“Master plan part deux” relies on a bold new sales and marketing strategy as well. Rather than continue hiring thousands of door-to-door and telephone reps to sell solar panels, Tesla intends to push SolarCity’s business through its rapidly growing chain of retail stores by converting them into one-stop shops for environmentally conscious consumers. Instead of buying an electric car only to have it use electricity from a far-off coal plant, a customer would be able to lease or buy solar panels as well as Tesla Powerwall storage units so power is available on cloudy days and at night—or to sell back into the grid. Musk hasn’t provided details on what such a package would cost, but Shah, the Generate Capital executive, thinks Tesla could charge $900 a month on a 20-year contract to get a Tesla, a solar roof, a storage unit, and the right to upgrade to a newer-model Tesla twice during the life of the contract.

Like so much else with Elon Musk, the vision is elegant and ripe with potential. So far, only around one million of the world’s 2.5 billion cars are electric, and only 1 percent of U.S. homes have gone solar. Sales of the Powerwall and a higher-capacity version designed for businesses have been disappointing. Tesla says production problems are to blame, though it’s not clear that fixing those issues will be enough make the Powerwall a cost-effective way to run a home entirely on solar power. But if consumers do decide to buy these soup-to-nuts renewable-power setups, and if solar penetration rises to 15 percent, as it has in Australia in recent years, the overall market opportunity just in the U.S. will be $470 billion, says Shah. And Tesla is also hoping to become a leading provider of equipment and services to large utilities. The company recently announced a deal to provide 20 megawatts of power storage to Southern California Edison for the “largest lithium-ion battery storage project in the world.”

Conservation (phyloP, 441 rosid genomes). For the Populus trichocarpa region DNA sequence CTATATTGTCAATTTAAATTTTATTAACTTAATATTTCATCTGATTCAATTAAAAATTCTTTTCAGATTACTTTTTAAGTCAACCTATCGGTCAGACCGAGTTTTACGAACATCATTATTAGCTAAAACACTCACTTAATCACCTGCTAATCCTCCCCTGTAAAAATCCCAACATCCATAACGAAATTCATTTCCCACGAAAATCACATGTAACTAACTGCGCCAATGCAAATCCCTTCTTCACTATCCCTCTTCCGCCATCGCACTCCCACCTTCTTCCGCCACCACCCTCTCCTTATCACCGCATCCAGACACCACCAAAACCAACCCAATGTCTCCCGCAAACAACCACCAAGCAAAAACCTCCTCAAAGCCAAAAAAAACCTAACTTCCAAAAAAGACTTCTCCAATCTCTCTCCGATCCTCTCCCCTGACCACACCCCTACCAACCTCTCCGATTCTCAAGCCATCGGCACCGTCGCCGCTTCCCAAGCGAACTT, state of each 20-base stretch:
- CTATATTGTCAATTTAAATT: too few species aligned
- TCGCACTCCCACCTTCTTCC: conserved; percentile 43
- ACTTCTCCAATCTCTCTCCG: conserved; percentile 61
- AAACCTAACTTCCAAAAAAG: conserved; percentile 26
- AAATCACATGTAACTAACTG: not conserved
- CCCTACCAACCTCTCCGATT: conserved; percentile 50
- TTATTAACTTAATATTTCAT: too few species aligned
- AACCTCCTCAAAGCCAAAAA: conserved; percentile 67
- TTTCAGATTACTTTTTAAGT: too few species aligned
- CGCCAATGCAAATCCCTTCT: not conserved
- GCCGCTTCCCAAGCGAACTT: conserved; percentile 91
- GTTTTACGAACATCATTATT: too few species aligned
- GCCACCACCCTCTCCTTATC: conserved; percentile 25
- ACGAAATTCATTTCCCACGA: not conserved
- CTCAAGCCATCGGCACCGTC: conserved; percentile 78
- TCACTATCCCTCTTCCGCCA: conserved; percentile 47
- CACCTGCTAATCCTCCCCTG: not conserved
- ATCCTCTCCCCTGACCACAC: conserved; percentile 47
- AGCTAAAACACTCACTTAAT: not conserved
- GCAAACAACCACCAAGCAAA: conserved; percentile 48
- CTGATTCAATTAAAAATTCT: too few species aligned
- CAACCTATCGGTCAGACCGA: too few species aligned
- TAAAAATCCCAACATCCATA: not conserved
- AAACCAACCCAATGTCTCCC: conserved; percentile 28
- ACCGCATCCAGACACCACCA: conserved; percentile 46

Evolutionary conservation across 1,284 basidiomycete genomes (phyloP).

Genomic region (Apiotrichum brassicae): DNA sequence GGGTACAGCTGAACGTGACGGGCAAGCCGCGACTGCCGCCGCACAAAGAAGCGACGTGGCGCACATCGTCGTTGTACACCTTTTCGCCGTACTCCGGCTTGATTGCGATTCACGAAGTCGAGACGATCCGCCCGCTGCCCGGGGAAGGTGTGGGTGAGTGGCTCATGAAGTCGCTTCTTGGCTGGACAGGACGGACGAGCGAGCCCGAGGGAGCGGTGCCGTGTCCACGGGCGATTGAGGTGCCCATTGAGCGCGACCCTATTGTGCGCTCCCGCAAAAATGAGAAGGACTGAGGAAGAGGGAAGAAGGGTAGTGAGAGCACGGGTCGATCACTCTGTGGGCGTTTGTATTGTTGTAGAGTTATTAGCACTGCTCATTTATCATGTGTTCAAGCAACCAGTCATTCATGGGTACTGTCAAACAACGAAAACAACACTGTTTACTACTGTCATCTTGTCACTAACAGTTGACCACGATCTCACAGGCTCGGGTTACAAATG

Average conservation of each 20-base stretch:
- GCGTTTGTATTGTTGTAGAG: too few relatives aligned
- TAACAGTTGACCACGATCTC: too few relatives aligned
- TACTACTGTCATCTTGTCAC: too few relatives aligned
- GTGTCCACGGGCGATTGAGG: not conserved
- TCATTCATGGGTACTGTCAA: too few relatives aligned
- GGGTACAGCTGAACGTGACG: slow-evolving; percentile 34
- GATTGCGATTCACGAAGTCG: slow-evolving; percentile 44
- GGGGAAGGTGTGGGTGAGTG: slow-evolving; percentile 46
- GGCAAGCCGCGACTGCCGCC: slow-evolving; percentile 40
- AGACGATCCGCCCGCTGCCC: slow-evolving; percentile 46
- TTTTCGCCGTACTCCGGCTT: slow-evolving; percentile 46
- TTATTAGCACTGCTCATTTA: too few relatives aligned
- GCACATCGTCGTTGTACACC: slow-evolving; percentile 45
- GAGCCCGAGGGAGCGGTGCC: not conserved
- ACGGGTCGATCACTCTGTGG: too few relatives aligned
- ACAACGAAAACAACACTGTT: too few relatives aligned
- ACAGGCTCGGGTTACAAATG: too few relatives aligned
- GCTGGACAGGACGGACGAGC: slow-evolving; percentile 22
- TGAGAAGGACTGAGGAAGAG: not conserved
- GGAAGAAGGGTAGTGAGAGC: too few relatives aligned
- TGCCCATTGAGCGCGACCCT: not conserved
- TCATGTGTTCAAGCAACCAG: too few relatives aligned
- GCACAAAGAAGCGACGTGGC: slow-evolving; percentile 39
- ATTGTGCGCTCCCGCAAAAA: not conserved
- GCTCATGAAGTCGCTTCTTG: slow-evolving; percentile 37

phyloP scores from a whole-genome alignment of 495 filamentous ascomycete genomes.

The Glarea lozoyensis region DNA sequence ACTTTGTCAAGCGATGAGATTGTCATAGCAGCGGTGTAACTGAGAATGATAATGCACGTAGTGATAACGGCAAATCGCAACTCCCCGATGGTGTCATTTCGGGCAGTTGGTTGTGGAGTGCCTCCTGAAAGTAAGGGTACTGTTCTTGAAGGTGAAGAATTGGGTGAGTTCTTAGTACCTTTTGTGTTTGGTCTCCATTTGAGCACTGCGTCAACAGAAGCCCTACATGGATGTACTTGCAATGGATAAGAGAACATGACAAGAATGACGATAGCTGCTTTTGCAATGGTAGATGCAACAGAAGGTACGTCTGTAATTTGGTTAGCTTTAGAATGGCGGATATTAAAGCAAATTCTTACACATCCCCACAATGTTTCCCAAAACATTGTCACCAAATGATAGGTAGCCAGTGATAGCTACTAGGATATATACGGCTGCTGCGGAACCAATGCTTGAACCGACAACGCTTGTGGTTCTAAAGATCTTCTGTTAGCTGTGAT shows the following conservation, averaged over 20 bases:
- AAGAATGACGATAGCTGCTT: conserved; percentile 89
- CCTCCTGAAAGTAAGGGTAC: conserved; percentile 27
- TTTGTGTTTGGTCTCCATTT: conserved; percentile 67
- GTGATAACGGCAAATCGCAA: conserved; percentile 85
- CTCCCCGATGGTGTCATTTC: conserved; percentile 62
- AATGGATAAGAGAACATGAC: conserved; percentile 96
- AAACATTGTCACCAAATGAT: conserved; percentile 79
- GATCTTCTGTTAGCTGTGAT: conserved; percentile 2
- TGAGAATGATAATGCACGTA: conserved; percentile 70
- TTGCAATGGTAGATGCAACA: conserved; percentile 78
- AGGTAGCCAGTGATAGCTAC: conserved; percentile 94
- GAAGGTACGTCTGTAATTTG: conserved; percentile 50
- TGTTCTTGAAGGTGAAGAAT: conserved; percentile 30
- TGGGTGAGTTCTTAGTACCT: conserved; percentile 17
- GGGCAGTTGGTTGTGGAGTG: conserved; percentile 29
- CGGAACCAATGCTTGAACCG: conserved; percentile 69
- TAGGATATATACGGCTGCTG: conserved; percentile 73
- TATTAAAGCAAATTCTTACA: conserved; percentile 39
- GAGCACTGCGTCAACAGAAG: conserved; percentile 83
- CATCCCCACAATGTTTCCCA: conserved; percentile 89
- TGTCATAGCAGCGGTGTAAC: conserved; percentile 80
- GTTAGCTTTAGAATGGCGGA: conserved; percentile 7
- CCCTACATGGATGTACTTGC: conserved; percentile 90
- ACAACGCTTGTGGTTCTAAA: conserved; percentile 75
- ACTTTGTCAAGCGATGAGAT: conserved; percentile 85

That said, Tesla has yet to show it can build a world-class industrial sales organization. And how many people are really going to go to their local Tesla store and buy in to Musk’s dream? Even Tesla’s affluent true believers might balk, says Gerber. “Elon seems to think that green-minded rich guys like me will decide to put solar on my house, and buy a car or two while they’re at it,” he says. “That’s not how people think.” What’s more, 37 percent of U.S. households consist of renters, according to the National Multifamily Housing Council. The owners of their homes have less incentive to invest in solar and storage.